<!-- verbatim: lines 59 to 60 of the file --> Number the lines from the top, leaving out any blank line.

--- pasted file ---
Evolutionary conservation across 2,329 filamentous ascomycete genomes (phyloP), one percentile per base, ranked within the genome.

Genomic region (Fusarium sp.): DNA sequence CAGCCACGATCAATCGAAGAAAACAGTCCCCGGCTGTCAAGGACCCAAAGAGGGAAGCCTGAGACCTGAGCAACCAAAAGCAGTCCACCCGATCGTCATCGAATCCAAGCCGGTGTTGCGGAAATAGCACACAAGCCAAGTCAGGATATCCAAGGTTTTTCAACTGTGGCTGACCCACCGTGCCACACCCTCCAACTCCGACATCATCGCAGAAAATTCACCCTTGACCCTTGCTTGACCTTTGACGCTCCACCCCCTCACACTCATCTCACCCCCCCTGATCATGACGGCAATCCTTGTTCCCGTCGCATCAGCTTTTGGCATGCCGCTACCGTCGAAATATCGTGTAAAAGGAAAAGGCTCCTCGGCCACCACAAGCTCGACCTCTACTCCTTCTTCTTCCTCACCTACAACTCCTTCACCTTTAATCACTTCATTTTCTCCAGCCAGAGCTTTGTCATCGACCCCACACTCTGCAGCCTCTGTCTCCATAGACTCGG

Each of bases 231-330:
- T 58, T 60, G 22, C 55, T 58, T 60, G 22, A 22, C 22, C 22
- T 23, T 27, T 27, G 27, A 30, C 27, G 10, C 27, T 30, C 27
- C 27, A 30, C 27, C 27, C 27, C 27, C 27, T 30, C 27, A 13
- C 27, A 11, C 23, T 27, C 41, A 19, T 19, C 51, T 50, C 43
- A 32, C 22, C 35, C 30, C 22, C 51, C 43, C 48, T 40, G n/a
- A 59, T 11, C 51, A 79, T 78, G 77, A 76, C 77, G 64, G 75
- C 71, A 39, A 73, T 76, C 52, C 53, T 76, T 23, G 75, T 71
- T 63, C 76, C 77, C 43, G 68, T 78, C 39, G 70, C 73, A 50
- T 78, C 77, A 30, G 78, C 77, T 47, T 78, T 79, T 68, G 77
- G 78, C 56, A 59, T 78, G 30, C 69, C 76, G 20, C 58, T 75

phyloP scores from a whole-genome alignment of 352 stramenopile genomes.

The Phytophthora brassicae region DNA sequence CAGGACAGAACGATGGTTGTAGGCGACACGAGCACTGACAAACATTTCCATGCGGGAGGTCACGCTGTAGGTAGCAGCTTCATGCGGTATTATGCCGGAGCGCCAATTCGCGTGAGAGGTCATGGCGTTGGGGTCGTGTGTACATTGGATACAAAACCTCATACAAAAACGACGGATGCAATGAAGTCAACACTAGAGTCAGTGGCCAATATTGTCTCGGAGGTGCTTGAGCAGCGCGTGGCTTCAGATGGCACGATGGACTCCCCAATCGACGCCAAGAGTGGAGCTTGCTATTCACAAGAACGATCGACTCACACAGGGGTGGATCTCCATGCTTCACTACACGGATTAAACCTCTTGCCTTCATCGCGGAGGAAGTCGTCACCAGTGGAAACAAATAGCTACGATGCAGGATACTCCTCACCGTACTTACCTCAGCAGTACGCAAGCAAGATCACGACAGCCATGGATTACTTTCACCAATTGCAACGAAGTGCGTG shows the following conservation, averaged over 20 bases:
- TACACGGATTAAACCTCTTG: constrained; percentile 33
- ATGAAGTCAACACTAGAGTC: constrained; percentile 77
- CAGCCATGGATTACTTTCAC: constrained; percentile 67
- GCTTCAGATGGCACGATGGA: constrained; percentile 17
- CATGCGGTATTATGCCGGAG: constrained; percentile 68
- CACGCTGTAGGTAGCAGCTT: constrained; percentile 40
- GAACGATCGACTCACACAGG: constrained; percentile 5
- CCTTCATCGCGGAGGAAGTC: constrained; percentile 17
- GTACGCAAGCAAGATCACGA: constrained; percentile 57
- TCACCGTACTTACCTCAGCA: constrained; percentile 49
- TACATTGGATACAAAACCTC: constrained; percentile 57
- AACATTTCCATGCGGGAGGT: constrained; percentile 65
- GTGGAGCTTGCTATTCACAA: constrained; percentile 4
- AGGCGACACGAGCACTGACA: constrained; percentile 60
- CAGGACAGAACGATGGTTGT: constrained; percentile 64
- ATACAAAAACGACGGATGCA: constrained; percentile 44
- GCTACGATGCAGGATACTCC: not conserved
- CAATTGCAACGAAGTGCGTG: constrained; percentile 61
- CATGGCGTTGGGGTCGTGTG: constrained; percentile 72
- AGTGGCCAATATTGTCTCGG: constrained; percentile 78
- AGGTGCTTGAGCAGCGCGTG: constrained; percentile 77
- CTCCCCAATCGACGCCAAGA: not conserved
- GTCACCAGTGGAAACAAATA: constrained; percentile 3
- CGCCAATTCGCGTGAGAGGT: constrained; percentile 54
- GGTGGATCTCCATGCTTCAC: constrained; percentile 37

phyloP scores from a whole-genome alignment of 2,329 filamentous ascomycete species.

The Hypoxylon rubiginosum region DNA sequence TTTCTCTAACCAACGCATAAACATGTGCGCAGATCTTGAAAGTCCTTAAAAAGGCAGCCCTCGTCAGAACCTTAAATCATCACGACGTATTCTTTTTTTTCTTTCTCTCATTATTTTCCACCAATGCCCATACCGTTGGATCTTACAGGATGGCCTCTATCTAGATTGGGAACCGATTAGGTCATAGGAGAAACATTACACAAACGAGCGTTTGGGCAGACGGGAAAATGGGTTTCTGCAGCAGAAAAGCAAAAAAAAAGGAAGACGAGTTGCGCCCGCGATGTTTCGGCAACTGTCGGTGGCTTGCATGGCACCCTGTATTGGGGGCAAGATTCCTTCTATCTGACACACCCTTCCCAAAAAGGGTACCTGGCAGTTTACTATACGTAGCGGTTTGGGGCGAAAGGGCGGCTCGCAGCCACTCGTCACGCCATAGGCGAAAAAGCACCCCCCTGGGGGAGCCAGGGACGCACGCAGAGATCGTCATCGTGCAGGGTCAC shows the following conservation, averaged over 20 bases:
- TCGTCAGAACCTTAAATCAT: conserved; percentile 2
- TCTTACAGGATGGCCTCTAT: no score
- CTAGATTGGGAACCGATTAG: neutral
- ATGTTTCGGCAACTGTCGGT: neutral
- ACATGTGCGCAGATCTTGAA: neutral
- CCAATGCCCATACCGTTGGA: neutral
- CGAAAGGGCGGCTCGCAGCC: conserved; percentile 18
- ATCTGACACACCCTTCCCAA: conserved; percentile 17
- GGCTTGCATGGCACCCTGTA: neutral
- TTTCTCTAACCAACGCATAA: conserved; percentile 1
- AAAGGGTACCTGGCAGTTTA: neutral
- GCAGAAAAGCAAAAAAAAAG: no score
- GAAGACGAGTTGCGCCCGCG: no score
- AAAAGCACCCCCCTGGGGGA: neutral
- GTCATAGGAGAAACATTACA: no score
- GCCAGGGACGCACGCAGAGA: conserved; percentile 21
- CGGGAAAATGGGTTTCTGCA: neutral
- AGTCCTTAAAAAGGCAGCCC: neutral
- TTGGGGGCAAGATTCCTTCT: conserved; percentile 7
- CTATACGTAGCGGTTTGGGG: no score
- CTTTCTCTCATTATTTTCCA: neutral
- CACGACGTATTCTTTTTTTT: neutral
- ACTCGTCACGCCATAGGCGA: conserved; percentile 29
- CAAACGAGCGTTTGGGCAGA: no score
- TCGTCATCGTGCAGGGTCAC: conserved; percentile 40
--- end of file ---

- CGGGAAAATGGGTTTCTGCA: neutral
- AGTCCTTAAAAAGGCAGCCC: neutral